- Fixed wrong
`.gas_reddening`when`mdegree > 0`. - Improved formatting of documentation.

### V6.7.1: MC, Oxford, 29 November 2017

- Removed import of
`misc.factorial`, deprecated in Scipy 1.0.

### V6.7.0: MC, Oxford, 6 November 2017

- Allow users to input identically-zero gas templates while still producing a stable NNLS solution. In this case, warn the user and set the .gas_zero_template attribute. This situation can indicate an input bug or a gas line which entirely falls within a masked region.
- Corrected
`gas_flux_error`normalization, when input not normalized. - Return
`.gas_bestfit`,`.gas_mpoly`,`.mpoly`and`.apoly`attributes. - Do not multiply gas emission lines by polynomials, instead allow for
`gas_reddening`(useful with tied Balmer emission lines). - Use
`axvspan`to visualize masked regions in plot. - Fixed program stop with
`linear`keyword. - Introduced
`reddening_func`keyword.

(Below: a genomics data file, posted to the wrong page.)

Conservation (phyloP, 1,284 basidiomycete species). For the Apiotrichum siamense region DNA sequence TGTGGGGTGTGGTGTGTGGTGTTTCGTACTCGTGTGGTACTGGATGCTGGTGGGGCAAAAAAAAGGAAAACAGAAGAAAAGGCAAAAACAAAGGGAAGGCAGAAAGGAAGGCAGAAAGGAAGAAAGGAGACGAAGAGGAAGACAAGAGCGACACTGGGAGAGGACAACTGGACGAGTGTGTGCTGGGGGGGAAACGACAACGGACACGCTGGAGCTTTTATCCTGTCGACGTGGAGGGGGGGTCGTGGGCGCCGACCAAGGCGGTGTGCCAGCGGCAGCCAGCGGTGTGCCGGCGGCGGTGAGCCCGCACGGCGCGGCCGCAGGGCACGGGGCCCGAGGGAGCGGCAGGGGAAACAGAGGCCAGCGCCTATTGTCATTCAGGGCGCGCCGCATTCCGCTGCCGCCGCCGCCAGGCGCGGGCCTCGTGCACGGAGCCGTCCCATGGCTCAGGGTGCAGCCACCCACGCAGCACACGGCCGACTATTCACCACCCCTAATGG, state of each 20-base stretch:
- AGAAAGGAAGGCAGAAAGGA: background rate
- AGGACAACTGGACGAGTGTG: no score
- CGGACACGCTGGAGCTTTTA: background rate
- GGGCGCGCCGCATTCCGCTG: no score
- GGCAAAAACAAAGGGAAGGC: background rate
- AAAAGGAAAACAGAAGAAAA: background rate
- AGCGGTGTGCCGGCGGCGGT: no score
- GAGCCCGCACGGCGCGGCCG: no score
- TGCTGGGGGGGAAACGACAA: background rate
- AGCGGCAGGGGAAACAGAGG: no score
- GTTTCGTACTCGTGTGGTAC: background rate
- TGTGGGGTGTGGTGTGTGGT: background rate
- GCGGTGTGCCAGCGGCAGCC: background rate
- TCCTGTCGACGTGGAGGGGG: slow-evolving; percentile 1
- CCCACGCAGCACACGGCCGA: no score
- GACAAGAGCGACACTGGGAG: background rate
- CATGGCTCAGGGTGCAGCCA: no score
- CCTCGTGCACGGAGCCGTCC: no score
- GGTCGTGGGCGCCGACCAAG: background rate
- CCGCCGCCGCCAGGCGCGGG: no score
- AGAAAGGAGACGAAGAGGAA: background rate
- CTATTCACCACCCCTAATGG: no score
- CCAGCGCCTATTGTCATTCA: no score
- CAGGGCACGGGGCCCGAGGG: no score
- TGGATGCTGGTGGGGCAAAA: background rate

### V6.6.4: MC, Oxford, 5 October 2017

- Check for NaN in
`galaxy`and check all`bounds`have two elements. - Allow
`start`to be either a list or an array or vectors.

### V6.6.3: MC, Oxford, 25 September 2017

- Reduced bounds on multiplicative polynomials and clipped to positive values. Thanks to Xihan Ji (Tsinghua University) for providing an example of slightly negative gas emission lines, when the spectrum contains essentially just noise.
- Improved visualization of masked pixels.

### V6.6.2: MC, Oxford, 15 September 2017

- Fixed program stop with a 2-dim templates array and regularization. Thanks to Adriano Poci (Macquarie University) for the clear report and the fix.

### V6.6.1: MC, Oxford, 4 August 2017

- Included note on
`.gas_flux`output units. Thanks to Xihan Ji (Tsinghua University) for the feedback.

### V6.6.0: MC, Oxford, 27 June 2017

- Print and return gas fluxes and errors, if requested, with the new
`gas_component`and`gas_names`keywords.

### V6.5.0: MC, Oxford, 23 June 2017

- Replaced
`MPFIT`with`capfit`for a Levenberg-Marquardt method with fixed or tied variables, which rigorously accounts for box constraints.

### V6.4.2: MC, Oxford, 2 June 2017